It's the continued saga about whether unlimited wireless high-speed data plans are really unlimited. Or at least it's a saga here since we've been writing about it for many months. We now hear that Verizon Wireless has sent out service-cancellation notices to customers who are using excess network capacity, and Sprint and Cingular have moved to charge customers for the amount of data they are consuming each month. Verizon says it has sent letters out to fewer than 100 customers who are blatantly abusing their connections. Most of the plans are maxed out at 1GB per month. All of the major operators prohibit services such as VoIP and Web-camera feeds that take up lot of network capacity. Verizon is even going so far as to develop technology that senses what applications customers are using so that violations can be detected more accurately.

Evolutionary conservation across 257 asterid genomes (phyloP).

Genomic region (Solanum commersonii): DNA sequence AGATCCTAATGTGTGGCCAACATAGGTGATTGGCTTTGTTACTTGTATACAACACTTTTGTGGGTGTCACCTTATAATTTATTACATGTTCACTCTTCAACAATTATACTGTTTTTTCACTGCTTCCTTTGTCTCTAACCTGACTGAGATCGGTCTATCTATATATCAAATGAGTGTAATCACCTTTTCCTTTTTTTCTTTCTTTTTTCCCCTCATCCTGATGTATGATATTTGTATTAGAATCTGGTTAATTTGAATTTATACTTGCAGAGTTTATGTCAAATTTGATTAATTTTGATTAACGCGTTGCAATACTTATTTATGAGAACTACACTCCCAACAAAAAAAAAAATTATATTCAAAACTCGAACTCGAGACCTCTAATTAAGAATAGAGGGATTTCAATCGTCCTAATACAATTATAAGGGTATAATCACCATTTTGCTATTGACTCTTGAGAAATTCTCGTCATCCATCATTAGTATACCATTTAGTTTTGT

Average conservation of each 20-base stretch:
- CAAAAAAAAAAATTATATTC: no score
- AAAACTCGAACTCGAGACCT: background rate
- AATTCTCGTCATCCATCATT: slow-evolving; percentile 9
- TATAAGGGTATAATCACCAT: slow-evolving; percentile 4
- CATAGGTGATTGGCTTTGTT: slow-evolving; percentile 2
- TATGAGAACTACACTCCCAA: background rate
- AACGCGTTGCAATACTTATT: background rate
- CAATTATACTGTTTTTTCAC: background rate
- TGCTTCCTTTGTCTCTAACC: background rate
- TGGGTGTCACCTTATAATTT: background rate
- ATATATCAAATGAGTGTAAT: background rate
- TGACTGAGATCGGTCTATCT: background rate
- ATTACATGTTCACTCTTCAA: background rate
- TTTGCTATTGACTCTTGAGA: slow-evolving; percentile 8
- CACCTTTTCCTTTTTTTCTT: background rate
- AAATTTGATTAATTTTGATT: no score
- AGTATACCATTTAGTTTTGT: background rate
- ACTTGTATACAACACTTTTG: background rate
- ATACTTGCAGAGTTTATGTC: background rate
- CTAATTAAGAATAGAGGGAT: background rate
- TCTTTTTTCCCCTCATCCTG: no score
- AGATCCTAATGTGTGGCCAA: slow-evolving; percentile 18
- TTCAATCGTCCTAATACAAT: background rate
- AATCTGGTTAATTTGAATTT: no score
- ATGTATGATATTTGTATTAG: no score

Can you say customer alienation? Can you say privacy violations? The incredible part is that operators are marketing the service with the expectation that wireless Internet services are no different than their wired broadband connections. "It is sold that way, and it should be treated the same way," says Phil Redman, research vice president with Gartner Group, which advises some big corporations on their wireless purchases. "The carriers need to figure out how to address these restrictions without alienating users." But what's a carrier to do when they only have so much network capacity and the market is conditioned to unlimited pricing plans?
To read more about wireless "unlimited" data plans:
- take a look at this article from The Wall Street Journal (sub. req.)